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Leadership Patience

Leadership patience is the ability to lead without having to drive the train on every issue.  Many leaders struggle with this.  Even the best leaders struggle with letting go and gently guiding the direction of the organization instead of moving hard and fast on the issues.  Patience is often overlooked, especially when it comes to leadership.  Don’t get me wrong, there are most certainly times when you need to move quickly and decidedly, but if you are being a good leader, these moments will be rare.  Don’t worry, leaders don’t have all the answers, many times they have very few answers, but they do know how to get the team to discover the answers.  That is leadership patience.

Far too often I see leaders making decisions before the discussion and then fail to listen once the discussion happens because they already made the decision.  It can be difficult to hold off on making a decision, and most leaders know the direction they want to go, but make a deliberate effort to know the direction you want to go and then be receptive to different ways of how to get there.

New leaders need to be very careful about having preconceived notions about the organizations they are taking over.  Deciding what to do and how to do it before you have been brought up to speed on all the nuances of the organization is a costly mistake and the recovery can take significant time.  If you want to see how your ideas will be received, you can do that without giving away your desire to implement them.  Simply ask the question and listen to the response.  You should be able to distinguish biased answers from legitimately thoughtful responses.

Simply put, people do not like change.  In many cases, they will fight change even when they know it is a good change.  I think the biggest reason for this is because it takes energy to change.  In our busy organizations, change takes energy away from important things we are already doing.  Taking that energy and using it on change creates anxiety because the new process may not even work.  This is why following a change management methodology is wise.  It helps reduce the anxiety of change and can help create an intellectual and emotional drive to change which makes the effort worthwhile.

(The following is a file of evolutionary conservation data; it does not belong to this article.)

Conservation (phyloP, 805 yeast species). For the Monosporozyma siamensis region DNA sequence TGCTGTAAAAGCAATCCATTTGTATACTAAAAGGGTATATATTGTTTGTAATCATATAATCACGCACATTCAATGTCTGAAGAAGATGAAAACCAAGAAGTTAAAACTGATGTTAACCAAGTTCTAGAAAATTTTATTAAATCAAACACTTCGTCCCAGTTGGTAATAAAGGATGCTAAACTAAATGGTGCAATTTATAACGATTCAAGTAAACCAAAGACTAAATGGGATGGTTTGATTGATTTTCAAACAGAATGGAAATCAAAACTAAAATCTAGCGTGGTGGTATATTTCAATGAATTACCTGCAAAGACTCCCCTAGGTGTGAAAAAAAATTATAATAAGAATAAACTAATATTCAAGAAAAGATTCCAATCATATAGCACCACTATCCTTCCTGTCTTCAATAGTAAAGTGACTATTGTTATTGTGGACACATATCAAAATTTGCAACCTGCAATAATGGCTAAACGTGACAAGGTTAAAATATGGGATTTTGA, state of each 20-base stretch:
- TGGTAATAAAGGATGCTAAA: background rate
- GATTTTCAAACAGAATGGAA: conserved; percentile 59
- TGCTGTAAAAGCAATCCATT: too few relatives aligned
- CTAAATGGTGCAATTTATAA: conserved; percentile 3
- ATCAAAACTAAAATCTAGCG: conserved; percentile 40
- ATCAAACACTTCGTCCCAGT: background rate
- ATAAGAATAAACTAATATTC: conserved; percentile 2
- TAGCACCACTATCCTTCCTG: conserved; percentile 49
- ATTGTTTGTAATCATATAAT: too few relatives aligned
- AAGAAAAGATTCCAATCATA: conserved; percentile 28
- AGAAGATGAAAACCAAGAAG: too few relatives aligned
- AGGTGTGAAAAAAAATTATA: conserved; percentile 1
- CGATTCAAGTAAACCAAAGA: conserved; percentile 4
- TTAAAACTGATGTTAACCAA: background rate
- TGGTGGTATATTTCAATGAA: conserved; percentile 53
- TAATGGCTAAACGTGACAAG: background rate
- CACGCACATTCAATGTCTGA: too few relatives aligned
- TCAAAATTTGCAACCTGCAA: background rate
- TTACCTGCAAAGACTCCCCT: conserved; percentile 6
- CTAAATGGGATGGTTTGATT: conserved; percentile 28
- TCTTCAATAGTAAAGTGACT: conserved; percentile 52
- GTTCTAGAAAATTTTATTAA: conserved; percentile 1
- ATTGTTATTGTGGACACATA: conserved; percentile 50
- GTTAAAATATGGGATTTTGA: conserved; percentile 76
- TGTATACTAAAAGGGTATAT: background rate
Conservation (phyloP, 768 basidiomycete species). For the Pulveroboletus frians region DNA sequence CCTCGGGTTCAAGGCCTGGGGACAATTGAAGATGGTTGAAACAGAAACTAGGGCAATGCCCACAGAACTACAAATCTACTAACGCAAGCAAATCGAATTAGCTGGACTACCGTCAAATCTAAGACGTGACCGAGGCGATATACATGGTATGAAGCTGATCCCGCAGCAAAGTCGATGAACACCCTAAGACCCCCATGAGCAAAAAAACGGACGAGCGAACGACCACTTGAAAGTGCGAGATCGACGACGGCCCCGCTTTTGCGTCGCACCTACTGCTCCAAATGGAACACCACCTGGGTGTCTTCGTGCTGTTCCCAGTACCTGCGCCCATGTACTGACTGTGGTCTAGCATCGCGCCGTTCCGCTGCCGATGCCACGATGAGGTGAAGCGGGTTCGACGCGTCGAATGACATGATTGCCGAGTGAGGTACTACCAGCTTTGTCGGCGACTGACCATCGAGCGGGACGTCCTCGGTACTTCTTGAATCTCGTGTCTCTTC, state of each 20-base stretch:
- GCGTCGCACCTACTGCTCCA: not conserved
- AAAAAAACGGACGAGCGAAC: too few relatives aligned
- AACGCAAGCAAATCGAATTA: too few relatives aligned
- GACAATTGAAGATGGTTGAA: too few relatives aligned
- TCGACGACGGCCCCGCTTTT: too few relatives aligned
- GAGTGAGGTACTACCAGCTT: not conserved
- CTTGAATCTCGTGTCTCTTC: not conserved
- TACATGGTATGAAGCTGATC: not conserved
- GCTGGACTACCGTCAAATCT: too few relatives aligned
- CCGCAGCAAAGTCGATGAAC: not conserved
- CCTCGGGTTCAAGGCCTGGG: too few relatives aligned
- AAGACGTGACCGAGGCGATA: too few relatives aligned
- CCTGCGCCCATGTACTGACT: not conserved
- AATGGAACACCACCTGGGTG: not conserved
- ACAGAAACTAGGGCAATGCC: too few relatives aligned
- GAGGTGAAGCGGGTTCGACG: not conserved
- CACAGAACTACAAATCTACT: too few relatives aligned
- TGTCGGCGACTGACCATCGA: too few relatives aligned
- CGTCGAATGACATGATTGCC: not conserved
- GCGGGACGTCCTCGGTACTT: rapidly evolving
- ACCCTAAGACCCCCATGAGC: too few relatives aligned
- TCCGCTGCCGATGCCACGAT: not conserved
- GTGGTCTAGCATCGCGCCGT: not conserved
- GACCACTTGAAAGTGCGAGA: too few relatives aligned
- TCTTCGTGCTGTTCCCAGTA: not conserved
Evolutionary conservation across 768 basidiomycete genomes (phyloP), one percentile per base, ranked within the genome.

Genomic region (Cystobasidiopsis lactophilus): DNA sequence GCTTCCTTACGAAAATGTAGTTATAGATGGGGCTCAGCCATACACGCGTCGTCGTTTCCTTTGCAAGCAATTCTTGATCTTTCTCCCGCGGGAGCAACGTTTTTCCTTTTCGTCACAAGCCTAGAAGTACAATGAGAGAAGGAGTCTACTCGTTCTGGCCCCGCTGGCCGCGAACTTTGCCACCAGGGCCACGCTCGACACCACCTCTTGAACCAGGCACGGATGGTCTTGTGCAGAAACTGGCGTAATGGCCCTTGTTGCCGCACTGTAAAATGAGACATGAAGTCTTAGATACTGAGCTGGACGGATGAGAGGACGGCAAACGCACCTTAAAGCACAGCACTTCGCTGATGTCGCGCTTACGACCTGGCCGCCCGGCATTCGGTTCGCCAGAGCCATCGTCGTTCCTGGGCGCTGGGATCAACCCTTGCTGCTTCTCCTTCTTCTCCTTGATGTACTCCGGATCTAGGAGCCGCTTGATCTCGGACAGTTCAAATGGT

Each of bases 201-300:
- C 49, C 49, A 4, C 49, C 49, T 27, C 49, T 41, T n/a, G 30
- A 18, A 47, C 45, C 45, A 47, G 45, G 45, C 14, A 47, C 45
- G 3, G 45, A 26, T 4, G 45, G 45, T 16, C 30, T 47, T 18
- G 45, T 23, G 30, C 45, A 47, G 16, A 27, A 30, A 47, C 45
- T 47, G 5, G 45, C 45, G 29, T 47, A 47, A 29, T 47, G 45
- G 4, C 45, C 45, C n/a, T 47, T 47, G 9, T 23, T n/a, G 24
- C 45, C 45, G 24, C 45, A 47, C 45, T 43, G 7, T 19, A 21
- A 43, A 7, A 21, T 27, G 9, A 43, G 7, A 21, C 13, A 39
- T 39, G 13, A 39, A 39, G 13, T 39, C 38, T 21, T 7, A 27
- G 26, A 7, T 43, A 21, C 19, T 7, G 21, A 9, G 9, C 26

Listen to your people.  It takes longer, you might not get the answer you want, and your forfeit perceived control, but the only way to effectively lead is my listening to the people under your charge.  Listening is difficult for everyone and is especially difficult as we get older and more experienced.  So, take the time to listen, slow the process down and be patient!  We all know you could change it and be finished in a few days, but unless you want to be stuck doing the tactical level work, you need to be patient and take the few weeks to listen and create a plan the team is willing and excited to work with.